Teenagers wanting to have a civil union or de facto relationship will soon require approval from a judge.

Parliament is considering a bill in the name of National MP Joanne Hayes which is designed to protect 16 and 17 year-olds from forced marriage in New Zealand.

It will require them to get consent from a Family Court judge rather than their parents.

MPs on the Justice Committee have unanimously backed the bill after public hearings, and also decided to extend it to other legal relationships.

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The committee's report said civil unions and de facto relationships provided many of the same legal protections as a marriage and including them in the legislation would avoid potential loopholes.

Some MPs on the committee expressed concerns that the law change would make legal recognition of de facto relationships less accessible.

"Balanced against this, however, we recognise that requiring court consent for de facto relationships would help to protect 16 and 17 year-olds from being forced into any legally recognised relationship.

"Because the law generally treats legal relationships the same, a de facto relationship could be exploited in ways this bill aims to prevent if it were excluded from the requirement for court consent."

Under existing law, 16 and 17 year-olds who wish to marry only need parental consent. Around 30 people of this age marry a year, mostly female, and Hayes' bill aimed to prevent them being married against their will.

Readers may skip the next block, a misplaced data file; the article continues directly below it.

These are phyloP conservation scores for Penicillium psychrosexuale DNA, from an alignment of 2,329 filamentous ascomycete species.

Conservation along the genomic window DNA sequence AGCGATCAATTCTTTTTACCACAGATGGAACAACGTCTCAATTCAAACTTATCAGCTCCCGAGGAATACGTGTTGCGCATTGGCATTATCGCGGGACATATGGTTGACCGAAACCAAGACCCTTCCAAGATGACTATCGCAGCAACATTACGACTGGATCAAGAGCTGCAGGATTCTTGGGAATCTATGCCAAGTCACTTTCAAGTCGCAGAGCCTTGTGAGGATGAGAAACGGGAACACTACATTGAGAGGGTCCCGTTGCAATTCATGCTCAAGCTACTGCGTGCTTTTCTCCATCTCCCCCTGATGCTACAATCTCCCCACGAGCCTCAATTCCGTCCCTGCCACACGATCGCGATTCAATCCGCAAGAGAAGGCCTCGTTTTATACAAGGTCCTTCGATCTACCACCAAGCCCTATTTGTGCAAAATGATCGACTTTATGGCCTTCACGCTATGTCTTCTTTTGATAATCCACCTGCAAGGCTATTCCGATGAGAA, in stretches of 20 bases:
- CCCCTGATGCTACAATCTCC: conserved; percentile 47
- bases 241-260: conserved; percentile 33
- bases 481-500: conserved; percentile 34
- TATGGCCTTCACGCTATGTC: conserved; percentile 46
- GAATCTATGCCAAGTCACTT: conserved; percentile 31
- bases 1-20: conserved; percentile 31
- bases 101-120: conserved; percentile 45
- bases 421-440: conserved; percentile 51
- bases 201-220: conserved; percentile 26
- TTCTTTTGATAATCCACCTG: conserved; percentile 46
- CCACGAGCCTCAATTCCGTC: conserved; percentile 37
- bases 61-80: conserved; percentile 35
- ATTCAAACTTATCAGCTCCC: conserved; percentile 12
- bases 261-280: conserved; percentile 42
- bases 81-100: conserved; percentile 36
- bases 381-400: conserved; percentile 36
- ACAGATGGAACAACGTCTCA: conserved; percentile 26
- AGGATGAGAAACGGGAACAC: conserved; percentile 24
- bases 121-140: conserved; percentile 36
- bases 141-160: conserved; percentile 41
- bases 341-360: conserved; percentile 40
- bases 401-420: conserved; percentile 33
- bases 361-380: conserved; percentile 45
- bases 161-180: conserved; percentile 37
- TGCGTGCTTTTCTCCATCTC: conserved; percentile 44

At its first reading, Hayes told Parliament that child marriage and forced marriage were "the most horrific culture practices that could happen".

"There are horrific stories that I have heard to do with forced marriage and child marriage that just absolutely sicken me, and we must ensure that they must stop here in New Zealand before they get legs and carry on," she said.

"We know that some girls also are exported to New Zealand for the purposes of forced marriage. All this has to do with a fee to parents, a bit of a story given to the young woman who is told, 'you come over here, you'll get free education, we'll look after you'.

"And they end up as slaves in an unwanted marriage and one that ends in violence, to the point that we hear stories of where young women lose their lives, and there is no justice for them."

The bill was initially put in the private member's ballot by former National MP and Equal Employment Opportunities Commissioner at the Human Right Commission Jackie Blue, who handed it over to Hayes when she left Parliament.